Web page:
The slated street (Cardo), most probably from the Hellenistic Age and repaired during the Roman period, was uncovered at about 160m in length in a NE-SW direction. The ground, made of large travertine slates has been preserved almost wholly for approximately 120m. The carriageway still shows the deep cuts from the vehicle wheels of that time. The sidewalks are 1m wide westward and 2m wide eastward. There is a broad sewer under the carriageway, covered by large porous stone slabs with vaults. Along the cardo there were shops (tabernae), one after the other, from the advanced imperial period.
The stoa of porous stone dating from the 4th-3rd century BC was located east of the slated street. It was rebuilt during the Roman period when other walls were added.
The Forica of the Thermae (Baths) or Nymphaion
The Forica (public latrine) of the Thermae (Baths) or the Nymphaion is a building that lies East of the Cardo and is connected to the Thermae across. It belongs most probably to the 3rd century AD and was destroyed by the 469AD earthquake.
Its ground plan is nearly square (18x20m) and its entrance was located on the Western side. An inner courtyard 7m long, with a well in its center, is surrounded by pillars of white marble and a wall 4.10m high to the West, where three large niches with pools open up. The floor alternates squares of marble and mosaic of geometric forms except two squares depicting dolphins. The pedestal bears traces of columns, 11 of which have been restored. The walls above the columns form double rows of brick-arches, whilst the inner marble walls are 1.85m high.
A wide, deep sewer runs along the Northern wall. Pieces of porous stone supporting the marble slabs were placed on the sewer at regular intervals and constituted the defecation seats on the three sides of the building.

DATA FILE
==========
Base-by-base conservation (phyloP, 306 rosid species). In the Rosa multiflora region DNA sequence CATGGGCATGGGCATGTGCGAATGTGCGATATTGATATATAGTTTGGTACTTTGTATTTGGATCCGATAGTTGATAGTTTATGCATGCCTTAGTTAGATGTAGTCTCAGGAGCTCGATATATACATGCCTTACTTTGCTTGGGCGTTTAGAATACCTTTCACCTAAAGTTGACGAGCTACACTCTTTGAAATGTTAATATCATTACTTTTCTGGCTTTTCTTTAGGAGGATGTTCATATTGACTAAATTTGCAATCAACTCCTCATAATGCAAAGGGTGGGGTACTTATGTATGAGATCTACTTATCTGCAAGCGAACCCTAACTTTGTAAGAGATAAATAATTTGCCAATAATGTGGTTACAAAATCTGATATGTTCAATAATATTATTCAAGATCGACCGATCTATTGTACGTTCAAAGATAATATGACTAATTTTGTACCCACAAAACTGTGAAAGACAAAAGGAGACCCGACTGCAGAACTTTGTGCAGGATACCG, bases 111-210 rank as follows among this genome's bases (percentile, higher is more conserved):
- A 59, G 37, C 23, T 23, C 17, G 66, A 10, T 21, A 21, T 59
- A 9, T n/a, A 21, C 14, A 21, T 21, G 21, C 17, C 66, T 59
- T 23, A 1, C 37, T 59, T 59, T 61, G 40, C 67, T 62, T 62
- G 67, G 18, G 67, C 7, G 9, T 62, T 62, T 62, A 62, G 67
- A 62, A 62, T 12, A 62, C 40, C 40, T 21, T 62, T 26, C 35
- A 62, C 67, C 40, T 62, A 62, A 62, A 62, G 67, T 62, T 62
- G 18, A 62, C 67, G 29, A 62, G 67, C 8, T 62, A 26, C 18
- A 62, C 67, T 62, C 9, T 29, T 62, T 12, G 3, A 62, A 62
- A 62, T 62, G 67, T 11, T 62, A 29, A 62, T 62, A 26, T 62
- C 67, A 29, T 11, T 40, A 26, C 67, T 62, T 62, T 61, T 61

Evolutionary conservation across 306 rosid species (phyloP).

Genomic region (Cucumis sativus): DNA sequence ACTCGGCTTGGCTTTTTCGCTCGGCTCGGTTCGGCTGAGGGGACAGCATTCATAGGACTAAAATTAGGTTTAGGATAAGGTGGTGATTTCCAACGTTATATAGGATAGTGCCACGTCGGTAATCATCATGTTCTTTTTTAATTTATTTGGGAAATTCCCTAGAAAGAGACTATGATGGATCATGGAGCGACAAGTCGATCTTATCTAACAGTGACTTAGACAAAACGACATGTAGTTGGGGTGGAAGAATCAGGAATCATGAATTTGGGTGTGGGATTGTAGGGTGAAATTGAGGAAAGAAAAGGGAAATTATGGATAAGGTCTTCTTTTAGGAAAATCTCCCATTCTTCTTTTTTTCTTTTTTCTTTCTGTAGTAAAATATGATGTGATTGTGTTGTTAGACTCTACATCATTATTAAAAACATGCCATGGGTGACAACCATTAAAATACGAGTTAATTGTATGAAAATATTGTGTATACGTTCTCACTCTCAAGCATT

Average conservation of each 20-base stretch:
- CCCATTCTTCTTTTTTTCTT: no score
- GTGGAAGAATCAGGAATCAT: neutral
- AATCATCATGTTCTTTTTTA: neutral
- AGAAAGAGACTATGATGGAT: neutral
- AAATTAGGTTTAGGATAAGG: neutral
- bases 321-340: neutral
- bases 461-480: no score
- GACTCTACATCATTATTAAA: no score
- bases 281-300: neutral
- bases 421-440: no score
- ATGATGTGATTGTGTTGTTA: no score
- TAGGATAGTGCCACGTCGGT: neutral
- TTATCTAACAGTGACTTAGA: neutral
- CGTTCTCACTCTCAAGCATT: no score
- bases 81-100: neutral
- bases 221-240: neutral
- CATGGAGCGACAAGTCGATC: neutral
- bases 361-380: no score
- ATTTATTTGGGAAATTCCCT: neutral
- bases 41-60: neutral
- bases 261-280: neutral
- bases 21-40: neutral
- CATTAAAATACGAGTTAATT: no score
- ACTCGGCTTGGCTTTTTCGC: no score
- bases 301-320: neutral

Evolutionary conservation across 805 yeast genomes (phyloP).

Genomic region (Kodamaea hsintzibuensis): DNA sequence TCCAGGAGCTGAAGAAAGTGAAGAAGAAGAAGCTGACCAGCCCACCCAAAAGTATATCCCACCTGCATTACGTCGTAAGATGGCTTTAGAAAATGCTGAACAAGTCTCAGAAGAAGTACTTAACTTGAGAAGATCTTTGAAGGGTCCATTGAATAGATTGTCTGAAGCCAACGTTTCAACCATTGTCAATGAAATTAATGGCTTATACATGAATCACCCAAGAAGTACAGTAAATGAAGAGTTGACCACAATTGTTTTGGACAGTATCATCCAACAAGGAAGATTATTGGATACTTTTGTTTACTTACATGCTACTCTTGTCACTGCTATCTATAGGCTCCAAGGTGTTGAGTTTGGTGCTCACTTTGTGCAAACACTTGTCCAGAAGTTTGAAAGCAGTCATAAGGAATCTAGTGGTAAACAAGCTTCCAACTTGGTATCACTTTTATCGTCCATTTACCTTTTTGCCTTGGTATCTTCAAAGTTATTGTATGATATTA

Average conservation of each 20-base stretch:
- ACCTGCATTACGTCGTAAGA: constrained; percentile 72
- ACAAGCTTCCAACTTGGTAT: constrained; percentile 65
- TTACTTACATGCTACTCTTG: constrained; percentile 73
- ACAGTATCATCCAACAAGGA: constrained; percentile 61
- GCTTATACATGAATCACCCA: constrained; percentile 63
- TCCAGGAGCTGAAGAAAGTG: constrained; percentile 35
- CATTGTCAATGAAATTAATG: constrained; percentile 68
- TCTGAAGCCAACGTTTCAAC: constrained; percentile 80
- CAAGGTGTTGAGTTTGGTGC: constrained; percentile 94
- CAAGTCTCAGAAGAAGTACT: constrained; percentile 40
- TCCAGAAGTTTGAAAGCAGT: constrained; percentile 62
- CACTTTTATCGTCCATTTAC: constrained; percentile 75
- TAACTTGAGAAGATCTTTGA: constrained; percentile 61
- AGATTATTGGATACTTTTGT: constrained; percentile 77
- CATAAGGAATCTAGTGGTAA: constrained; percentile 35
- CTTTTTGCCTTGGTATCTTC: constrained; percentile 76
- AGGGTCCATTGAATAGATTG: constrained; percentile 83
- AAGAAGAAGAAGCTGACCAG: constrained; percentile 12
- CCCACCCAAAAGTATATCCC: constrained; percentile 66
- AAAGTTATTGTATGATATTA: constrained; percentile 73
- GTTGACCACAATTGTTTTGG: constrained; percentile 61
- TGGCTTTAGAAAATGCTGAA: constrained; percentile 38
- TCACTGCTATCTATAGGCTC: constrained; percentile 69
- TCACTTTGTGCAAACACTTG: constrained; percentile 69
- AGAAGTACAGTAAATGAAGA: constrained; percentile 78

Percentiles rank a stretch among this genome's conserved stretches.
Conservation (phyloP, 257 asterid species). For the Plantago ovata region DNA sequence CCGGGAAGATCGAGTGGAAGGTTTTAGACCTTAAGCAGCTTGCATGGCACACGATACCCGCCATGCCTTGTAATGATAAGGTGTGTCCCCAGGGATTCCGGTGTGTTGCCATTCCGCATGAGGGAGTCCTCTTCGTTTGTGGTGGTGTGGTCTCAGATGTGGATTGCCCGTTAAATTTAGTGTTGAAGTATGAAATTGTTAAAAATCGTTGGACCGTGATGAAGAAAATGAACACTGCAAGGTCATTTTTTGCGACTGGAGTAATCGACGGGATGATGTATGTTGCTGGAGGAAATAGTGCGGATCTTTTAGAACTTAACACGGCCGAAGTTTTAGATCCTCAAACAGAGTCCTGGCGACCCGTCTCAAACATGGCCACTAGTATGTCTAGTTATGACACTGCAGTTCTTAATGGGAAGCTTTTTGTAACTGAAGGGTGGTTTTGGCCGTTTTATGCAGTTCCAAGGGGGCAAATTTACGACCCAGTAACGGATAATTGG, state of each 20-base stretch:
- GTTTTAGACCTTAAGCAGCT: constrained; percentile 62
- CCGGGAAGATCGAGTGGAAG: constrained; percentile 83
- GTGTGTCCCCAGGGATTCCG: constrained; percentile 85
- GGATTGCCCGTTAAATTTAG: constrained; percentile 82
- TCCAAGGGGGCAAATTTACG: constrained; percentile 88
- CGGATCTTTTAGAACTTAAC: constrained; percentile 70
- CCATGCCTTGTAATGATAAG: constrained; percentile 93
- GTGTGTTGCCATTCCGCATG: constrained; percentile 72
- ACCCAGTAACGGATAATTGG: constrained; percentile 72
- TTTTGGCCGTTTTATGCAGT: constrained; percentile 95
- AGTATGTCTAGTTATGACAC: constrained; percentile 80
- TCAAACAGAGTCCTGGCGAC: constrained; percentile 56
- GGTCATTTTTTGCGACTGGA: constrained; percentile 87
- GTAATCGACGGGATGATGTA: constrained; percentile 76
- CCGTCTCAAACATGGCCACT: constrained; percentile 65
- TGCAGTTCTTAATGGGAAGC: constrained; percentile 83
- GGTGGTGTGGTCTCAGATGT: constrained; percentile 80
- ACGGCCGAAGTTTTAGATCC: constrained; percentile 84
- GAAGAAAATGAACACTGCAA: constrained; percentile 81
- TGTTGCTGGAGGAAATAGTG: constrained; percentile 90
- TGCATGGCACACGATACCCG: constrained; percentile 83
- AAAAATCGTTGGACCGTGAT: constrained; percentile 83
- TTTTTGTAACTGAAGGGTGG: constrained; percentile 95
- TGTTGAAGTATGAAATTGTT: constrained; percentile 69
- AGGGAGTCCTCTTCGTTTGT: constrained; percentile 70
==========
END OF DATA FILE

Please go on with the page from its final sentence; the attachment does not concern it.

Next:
Street with stoas
The street with the stoas or Decumanus has been excavated to about 150m in an E-W direction and meets with the other slated street (cardo) in the SW. This street is the broadest of those discovered in Kos, with its width reaching 10.50m, of which 4.45m constituted the carriage-road. The sewer is skillfully laid under the southern sidewalk The Decumanus of Kos was one of the arched streets that were built during the imperial period in the cities of Asia Minor and East Africa, although its architecture belongs to the first decades of the 3rd century AD.
Blocks of houses
The building blocks, located to the North of the stoa street (decumanus) and to the South of the Acropolis, are separated by two streets, namely a 4m wide street coming down from the high ground and a 6m wide street in a NE to SW direction. One house, rebuilt from an older Hellenistic house, is renowned for its mosaic depicting Europa that adorns the floor of one of its rooms, whilst many diverse paintings decorate a large part of the house’s rooms. A number of important statues, that were unearthed, are now exhibited in the Museum of Kos. In the other two building blocks, East of the stoa street (Decumanus), a house was found with mosaics representing a boar hunt, a bearded Seilinos (water demon) and a duel between Zephyros (god of the West wind) and Ylas (a follower of Heracles).
Sources: Archaeologist Grigoriadou and V. Hatzivasileiou’s History of the island of Kos